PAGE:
people have been practicing the art
and science of making this wonderful product from the sap of a tree.
However, there are two basic schools of thought about the origin of
The first group identifies with Native American legend and lore that
maple syrup and maple sugar was being made before recorded history.
Native Americans were the first to discover 'sinzibuckwud', the
Algonquin (a Native American tribe) word for maple syrup, meaning
literally 'drawn from wood'.
The Native Americans were the first to recognize the sap as a source of
energy and nutrition. They would use their tomahawks to make V-shaped
incisions in the trees. Then, they would insert reeds or concave pieces
of bark to run the sap into buckets made from birch bark. Due to the
lack of proper equipment, the sap was slightly concentrated either by
throwing hot stones in the bucket, or by leaving it overnight and
disposing with the layer of ice out which had formed on top. It was
drunk as a sweet drink or used in cooking. It is possible that
maple-cured bacon began with this process.
Before the advent of Europeans, the Natives used clay pots to boil
maple sap over simple fires protected only by a roof of tree branches.
This was the first version of the sugar shack. Over the years, this
evolved to the point where the sugar shack is not only a place where
maple syrup is produced, but also a gathering place where a traditional
meal can be enjoyed.
some historians maintain that the Natives did not have the technology
or tools to perform the necessary boiling of sap to make either product
let alone both.
The first white settlers and fur traders introduced wooden buckets to
the process, as well as iron and copper kettles. In the early days of
colonization, it was the Natives who showed French settlers how to tap
the trunk of a tree at the outset of spring, harvest the sap and boil
it to evaporate some of the water. This custom quickly became an
integral part of colony life and during the 17th and 18th centuries,
syrup was a major source of high quality pure sugar. Later, however,
they would learn to bore holes in the trees and hang their buckets on
Maple Sugar production was especially important due to the fact that
other types of sugar were hard to find and expensive. It was as common
on the table as salt is today.
Even if production methods have been streamlined since colonial days,
they remain basically the same. The sap must first be collected and
distilled carefully so that you get the same totally natural, totally
pure syrup without any chemical agents or preservatives.
Early maple syrup was made by boiling 40 gallons of sap over an open
fire until you had one gallon of syrup. This was both time consuming
and labor intensive, especially considering that the sap needed to be
hauled to the fire in the first place.
The process underwent little change over the first two hundred years of
recorded maple making. However, during the Civil War, the tin can was
invented. The tin can was made of sheet metal. It didn’t take syrup
makers long to realize that a large flat sheet metal pan was more
efficient for boiling than a heavy rounded iron kettle which let much
of the heat slide past.
all syrup makers in the past were self sufficient dairy farmers who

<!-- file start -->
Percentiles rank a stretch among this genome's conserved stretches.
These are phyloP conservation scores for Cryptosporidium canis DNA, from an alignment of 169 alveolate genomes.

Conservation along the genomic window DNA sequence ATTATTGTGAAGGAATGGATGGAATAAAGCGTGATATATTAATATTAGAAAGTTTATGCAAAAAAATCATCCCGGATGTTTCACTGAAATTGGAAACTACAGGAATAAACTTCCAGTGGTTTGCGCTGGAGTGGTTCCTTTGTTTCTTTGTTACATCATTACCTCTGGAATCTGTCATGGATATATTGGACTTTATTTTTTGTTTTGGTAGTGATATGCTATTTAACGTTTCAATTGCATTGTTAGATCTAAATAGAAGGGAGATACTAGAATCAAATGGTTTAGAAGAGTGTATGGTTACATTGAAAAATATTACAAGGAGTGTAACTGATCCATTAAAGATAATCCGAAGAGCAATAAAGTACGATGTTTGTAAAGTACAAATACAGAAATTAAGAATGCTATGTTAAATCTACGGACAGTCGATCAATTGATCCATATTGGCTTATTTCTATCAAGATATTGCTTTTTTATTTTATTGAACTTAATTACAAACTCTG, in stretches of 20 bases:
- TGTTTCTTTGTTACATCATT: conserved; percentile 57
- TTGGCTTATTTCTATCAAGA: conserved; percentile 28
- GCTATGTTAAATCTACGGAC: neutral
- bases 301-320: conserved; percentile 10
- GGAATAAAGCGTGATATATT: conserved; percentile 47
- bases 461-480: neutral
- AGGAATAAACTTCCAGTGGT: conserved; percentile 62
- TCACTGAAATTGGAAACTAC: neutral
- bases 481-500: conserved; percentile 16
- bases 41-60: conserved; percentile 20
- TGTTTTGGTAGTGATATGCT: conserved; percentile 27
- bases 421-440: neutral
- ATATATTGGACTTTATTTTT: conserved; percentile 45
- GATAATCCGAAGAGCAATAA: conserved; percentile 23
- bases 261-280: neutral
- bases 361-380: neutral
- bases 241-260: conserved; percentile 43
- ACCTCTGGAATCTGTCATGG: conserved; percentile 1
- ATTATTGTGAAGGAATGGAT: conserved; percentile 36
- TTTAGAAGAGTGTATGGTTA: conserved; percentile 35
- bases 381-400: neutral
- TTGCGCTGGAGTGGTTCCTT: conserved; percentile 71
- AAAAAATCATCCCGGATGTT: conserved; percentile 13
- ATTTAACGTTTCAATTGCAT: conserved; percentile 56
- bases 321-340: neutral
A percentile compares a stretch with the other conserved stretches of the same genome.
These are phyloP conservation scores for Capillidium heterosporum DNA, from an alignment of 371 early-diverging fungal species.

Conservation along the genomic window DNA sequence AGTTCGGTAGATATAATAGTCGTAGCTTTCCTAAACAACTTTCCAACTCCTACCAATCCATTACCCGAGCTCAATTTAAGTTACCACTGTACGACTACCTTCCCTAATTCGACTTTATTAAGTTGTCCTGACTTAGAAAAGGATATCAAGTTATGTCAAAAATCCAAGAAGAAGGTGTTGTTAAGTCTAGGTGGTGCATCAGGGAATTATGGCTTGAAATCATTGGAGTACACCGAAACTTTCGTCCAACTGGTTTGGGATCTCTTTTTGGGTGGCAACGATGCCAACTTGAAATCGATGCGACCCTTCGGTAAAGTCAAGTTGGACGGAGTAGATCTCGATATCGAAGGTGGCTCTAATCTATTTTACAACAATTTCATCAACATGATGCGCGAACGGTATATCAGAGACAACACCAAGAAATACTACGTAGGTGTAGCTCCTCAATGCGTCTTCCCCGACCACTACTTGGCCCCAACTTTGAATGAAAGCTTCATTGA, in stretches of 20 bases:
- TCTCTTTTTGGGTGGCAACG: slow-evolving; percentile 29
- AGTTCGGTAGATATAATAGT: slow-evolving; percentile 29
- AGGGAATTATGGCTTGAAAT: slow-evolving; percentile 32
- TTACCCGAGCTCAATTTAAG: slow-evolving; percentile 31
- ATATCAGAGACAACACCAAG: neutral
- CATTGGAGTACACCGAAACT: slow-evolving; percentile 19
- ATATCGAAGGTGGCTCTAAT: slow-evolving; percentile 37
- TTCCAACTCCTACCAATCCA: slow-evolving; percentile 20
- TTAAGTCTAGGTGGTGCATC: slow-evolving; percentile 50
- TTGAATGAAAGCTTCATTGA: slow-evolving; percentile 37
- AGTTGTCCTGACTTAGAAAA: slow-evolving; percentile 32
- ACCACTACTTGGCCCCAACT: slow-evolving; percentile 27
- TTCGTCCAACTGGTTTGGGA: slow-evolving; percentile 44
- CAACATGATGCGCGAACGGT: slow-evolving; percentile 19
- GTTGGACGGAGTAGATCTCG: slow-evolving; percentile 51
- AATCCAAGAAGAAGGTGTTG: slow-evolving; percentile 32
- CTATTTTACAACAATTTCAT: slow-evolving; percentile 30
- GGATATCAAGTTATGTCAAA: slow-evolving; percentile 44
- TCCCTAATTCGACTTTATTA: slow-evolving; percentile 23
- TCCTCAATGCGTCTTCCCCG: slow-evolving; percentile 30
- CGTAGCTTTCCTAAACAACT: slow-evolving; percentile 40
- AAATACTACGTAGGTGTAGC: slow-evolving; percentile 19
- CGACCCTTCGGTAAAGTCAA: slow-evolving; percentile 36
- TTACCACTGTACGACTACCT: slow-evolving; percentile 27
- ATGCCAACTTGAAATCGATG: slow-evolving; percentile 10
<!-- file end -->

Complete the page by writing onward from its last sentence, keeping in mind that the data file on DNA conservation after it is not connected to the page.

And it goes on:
made syrup and sugar during the off season of the farm for their own
use and for extra income. These farmers were, and continue to be, folks
who look at a process and say to themselves, 'There
easier way to do this.'
a Canadian borrowed some design ideas from
sorghum (what us northerners call molasses) evaporators and put a
series of baffles in the flat pans to channel the boiling sap. The
ideas continued to flow. In 1872 a Vermonter developed an evaporator
with two pans and a metal arch or firebox which greatly decreased
boiling time. Seventeen years later, in 1889, another Canadian bent the
tin that formed the bottom of a pan into a series of flues which
increased the heated surface area of the pan and again decreased
For the most part technology stayed at this point for almost another
century, until the 1960’s, when it was no longer a self sufficient
enterprise with large families as farm hands. Because syrup making is
so labor intensive a farmer could no longer afford to hire the large
crew it would take to gather all the buckets and haul the sap to the
evaporator house. During the energy crunch of the 1970’s, syrup makers
responded with another surge of technological breakthroughs. Tubing
systems, which had been experimented with since the early part of the
century, were perfected and the sap came directly from the tree to the
evaporator house. Vacuum pumps were added to the tubing systems.
Pre-heaters were developed to "recycle" heat lost in the steam.
Reverse-osmosis filters were developed to take a portion of water out
of the sap before it was boiled. Several producers even obtained
surplus desalinization machines from the U.S. Navy and used them to
take a portion of water out of the sap prior to boiling. In fact, one
is still in use by a producer South-East of Grand Rapids, Michigan.
nothing without our learning lessons from it. Today the technological
developments continue. Improvements continue in tubing. Similarly, new
filtering techniques, "supercharged" preheaters, and better storage
containers have been developed. Research continues on pest control and
improved woodlot management.
Not From The Forest, It's Not